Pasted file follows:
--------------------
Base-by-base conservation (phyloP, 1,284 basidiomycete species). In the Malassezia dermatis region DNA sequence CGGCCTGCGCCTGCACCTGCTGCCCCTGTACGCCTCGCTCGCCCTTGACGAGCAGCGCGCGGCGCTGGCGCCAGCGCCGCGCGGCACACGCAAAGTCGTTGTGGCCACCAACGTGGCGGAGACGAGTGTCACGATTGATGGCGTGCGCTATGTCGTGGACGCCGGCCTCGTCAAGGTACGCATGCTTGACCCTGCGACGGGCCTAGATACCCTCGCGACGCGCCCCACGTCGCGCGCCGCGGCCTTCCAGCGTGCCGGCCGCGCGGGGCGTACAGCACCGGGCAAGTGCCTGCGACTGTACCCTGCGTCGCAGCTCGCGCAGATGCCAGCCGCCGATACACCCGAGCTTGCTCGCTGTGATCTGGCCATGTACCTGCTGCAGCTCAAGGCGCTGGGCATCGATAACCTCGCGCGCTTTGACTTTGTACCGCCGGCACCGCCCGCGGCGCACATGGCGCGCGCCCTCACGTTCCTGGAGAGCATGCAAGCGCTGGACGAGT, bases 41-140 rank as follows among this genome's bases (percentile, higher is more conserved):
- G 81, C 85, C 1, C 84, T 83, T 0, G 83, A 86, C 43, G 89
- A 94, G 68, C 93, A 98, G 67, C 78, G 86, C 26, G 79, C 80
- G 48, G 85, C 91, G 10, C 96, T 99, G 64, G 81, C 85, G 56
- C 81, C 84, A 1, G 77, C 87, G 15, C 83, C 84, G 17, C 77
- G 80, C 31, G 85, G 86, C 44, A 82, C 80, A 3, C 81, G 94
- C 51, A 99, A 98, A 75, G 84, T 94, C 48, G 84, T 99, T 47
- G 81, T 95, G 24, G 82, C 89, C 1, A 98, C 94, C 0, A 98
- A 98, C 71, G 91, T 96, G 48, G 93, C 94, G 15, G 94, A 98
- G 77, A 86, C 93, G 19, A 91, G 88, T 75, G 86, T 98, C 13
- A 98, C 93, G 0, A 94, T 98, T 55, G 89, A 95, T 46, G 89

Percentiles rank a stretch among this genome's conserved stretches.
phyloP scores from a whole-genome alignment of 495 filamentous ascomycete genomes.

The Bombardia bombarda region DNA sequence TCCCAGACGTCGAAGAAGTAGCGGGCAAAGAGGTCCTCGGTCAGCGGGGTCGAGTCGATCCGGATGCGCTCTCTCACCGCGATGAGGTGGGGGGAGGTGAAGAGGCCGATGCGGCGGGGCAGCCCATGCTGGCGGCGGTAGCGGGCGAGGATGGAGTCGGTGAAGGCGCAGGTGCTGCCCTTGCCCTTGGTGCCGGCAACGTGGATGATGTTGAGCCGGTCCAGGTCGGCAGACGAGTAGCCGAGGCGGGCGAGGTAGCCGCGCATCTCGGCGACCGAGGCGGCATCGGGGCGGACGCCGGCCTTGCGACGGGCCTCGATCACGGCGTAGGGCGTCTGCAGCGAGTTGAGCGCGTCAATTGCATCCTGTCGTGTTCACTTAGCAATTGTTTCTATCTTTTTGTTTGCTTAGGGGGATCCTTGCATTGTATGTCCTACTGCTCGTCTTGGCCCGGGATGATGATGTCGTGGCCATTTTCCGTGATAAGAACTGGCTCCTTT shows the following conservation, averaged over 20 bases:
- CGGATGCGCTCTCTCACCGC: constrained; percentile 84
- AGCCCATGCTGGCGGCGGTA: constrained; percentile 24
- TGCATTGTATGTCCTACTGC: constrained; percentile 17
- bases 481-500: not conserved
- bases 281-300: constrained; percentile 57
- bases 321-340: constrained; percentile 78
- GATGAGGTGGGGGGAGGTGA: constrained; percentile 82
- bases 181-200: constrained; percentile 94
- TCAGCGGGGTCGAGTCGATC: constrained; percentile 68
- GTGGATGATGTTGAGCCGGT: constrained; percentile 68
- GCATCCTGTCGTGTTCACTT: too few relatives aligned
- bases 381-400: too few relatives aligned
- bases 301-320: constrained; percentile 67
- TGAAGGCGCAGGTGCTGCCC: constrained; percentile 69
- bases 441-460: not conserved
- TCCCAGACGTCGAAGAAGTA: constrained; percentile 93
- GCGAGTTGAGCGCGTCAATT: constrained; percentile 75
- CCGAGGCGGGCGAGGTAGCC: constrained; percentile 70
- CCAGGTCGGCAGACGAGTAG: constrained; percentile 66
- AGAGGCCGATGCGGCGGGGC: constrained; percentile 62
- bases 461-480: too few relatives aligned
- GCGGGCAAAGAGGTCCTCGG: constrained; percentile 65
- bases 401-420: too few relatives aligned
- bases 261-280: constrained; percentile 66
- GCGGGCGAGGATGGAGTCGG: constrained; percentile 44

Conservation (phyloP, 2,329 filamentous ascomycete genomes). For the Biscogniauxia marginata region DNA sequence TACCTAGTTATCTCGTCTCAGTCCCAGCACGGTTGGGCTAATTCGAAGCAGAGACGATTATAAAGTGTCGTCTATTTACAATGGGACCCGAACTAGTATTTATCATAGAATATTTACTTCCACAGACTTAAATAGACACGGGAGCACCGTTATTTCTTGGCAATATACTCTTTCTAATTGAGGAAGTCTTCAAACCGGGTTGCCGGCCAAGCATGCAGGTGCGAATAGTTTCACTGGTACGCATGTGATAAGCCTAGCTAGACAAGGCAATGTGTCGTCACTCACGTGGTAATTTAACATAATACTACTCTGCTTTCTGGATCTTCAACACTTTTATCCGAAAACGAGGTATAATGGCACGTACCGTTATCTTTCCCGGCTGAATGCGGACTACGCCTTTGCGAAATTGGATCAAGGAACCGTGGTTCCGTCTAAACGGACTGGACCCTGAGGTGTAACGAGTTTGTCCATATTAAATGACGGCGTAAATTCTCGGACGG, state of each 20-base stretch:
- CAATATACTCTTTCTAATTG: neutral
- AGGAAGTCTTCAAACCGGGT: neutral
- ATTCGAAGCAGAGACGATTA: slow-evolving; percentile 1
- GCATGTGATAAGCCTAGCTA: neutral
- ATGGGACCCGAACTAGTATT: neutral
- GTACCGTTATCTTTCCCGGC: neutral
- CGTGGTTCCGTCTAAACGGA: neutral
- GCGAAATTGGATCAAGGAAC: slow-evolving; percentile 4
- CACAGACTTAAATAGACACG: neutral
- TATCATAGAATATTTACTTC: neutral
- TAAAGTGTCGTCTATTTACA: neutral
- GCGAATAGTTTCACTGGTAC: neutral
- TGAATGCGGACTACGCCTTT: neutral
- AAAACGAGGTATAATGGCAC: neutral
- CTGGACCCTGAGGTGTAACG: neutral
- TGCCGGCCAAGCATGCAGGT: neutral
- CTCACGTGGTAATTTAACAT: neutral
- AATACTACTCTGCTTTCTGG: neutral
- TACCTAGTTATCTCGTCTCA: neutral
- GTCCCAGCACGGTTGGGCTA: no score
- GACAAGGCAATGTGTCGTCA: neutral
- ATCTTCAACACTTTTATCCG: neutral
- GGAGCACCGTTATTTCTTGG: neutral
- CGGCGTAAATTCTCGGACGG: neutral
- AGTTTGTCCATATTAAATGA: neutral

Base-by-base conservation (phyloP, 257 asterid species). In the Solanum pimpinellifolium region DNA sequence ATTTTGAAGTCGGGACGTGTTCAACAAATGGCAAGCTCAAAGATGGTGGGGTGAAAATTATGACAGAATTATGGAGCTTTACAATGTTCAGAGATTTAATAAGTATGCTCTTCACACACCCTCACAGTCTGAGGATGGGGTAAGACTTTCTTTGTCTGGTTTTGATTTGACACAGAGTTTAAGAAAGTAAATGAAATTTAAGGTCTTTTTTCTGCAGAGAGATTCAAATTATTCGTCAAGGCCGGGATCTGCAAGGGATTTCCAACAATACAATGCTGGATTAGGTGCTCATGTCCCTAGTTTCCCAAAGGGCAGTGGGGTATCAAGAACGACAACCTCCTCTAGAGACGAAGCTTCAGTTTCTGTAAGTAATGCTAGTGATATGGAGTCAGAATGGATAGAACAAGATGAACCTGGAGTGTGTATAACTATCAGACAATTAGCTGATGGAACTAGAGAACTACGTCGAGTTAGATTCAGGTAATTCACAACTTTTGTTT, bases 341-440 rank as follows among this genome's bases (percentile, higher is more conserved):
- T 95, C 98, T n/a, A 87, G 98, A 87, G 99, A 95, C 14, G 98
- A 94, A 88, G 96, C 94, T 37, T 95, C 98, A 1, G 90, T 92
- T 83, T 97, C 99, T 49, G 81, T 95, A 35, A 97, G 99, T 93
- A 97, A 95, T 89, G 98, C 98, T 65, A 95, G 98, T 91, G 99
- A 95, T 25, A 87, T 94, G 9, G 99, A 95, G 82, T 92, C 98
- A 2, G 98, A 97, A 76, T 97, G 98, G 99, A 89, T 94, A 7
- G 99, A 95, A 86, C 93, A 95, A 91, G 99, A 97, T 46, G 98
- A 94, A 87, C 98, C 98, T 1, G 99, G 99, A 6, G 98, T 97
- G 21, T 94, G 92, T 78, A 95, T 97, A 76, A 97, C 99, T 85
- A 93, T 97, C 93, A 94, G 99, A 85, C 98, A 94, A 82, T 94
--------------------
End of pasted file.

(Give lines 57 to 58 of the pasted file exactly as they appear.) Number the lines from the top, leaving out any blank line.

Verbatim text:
- CTCACGTGGTAATTTAACAT: neutral
- AATACTACTCTGCTTTCTGG: neutral